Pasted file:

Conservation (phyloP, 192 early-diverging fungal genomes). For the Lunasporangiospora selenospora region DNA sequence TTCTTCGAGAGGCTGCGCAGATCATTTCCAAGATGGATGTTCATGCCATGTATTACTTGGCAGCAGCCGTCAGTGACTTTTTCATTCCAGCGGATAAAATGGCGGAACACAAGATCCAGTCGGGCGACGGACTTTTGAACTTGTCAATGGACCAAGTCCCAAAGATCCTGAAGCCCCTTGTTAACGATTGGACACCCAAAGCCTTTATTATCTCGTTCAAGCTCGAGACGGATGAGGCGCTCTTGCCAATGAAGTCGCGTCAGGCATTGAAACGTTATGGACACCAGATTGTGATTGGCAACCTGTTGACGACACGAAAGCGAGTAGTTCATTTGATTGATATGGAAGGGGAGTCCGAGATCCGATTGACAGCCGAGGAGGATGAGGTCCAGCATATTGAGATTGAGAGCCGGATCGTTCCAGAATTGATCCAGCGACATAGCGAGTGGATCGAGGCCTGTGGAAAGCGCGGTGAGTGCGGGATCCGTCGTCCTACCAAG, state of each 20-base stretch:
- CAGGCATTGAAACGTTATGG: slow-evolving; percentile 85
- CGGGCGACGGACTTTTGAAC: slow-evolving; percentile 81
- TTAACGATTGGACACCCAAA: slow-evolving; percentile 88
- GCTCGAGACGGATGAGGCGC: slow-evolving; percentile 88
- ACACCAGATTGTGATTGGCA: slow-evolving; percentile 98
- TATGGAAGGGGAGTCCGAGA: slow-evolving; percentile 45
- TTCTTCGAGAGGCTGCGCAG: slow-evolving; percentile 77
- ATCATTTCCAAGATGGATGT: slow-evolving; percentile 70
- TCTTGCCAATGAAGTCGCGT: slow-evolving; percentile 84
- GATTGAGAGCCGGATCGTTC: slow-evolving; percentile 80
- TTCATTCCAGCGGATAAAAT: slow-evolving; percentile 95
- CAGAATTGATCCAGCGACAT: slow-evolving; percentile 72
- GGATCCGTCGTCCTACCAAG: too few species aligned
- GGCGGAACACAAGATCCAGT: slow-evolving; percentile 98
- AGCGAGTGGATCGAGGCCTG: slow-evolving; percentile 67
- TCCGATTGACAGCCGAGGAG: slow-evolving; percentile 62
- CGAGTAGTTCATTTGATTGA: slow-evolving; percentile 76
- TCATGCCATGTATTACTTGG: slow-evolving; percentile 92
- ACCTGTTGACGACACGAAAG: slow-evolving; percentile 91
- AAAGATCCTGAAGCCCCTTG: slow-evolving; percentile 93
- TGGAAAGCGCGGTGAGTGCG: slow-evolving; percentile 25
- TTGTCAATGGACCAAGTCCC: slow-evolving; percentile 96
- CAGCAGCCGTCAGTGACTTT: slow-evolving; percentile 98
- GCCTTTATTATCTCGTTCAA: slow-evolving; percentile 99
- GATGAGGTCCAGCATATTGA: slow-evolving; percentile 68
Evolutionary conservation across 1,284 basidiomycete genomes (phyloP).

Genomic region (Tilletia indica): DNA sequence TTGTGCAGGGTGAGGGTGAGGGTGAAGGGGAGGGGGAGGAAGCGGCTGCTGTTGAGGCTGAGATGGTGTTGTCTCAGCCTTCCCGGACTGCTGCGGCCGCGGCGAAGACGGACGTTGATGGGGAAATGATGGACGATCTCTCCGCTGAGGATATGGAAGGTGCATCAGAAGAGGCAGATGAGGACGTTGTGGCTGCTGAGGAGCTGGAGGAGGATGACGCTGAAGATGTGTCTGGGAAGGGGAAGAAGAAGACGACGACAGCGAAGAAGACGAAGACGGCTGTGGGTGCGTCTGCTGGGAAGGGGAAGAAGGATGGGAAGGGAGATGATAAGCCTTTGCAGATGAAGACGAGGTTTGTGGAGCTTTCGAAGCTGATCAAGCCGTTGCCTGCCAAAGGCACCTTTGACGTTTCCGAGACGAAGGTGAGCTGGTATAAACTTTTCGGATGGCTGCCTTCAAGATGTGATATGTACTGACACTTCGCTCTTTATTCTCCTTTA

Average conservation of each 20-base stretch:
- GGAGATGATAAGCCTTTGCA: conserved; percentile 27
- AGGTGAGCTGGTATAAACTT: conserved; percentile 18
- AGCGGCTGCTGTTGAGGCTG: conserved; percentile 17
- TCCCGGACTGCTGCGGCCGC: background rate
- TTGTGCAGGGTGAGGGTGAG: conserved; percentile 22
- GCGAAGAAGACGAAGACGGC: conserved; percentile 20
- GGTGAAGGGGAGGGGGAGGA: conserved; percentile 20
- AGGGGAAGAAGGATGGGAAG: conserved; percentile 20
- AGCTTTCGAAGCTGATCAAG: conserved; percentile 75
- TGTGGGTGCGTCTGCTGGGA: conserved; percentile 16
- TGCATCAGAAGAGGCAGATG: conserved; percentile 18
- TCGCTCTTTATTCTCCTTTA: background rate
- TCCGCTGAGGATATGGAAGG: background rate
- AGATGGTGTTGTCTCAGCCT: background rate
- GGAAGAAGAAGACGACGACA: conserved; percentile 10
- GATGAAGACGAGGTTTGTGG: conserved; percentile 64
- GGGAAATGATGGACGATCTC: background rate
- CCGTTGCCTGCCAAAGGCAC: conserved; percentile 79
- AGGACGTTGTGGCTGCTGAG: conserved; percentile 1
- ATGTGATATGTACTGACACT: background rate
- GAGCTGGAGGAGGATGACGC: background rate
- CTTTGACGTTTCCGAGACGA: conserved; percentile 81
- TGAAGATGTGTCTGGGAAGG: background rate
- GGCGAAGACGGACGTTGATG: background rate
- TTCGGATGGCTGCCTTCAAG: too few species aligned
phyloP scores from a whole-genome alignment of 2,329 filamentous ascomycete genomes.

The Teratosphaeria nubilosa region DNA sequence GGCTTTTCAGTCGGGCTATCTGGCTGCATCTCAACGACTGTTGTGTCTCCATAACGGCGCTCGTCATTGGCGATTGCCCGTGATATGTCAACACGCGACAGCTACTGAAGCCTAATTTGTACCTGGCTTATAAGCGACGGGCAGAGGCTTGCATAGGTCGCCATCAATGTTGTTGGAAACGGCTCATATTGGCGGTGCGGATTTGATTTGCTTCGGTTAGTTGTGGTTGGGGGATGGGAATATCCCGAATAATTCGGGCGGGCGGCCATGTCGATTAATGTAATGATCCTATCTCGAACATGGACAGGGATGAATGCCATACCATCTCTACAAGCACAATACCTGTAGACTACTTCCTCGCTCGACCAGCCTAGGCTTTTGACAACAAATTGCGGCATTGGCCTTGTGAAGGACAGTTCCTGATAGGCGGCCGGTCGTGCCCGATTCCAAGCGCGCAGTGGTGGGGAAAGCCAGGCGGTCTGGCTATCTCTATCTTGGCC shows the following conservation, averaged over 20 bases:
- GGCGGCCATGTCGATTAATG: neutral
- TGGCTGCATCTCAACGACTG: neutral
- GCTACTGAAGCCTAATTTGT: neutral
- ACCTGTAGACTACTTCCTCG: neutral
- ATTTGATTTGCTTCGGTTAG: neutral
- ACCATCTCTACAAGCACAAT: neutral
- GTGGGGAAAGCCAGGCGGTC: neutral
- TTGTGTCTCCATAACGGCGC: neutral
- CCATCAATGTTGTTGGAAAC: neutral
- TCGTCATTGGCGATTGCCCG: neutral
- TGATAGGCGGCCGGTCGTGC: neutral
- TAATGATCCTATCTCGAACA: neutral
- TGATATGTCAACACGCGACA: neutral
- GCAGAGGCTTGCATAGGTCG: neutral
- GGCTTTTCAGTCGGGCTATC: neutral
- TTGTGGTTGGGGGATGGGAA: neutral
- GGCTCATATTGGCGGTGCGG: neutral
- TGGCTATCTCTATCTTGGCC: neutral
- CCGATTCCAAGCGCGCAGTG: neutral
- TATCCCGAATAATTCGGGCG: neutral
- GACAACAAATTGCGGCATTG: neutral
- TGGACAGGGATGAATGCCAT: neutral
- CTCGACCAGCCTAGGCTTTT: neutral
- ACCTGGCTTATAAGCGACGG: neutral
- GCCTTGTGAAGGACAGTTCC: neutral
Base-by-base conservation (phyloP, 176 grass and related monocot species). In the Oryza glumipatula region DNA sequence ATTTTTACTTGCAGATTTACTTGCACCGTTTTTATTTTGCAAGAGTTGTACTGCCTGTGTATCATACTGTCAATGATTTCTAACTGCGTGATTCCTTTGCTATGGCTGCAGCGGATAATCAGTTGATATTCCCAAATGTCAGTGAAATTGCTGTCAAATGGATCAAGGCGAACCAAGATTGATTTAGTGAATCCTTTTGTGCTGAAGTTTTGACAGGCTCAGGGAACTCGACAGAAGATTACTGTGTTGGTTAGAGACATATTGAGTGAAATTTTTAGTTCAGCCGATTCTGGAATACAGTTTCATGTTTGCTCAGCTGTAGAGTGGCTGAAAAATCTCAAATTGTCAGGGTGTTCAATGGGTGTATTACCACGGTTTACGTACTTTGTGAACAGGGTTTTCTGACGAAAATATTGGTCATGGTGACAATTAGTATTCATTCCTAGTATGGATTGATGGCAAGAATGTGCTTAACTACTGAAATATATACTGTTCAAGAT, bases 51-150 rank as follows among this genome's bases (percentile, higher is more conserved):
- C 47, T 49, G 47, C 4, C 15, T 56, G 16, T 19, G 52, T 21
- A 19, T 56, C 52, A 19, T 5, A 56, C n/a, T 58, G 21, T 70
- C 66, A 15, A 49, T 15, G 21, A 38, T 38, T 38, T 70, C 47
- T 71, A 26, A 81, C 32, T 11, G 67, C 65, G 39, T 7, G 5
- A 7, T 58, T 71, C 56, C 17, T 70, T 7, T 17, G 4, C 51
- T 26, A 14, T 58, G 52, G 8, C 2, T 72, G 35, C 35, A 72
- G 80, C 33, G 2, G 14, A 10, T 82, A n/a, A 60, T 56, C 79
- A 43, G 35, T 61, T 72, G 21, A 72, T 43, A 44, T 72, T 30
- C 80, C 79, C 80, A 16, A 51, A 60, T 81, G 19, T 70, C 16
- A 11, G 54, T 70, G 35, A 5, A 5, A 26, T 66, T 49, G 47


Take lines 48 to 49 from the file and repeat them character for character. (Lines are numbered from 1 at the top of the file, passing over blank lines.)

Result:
- AGGACGTTGTGGCTGCTGAG: conserved; percentile 1
- ATGTGATATGTACTGACACT: background rate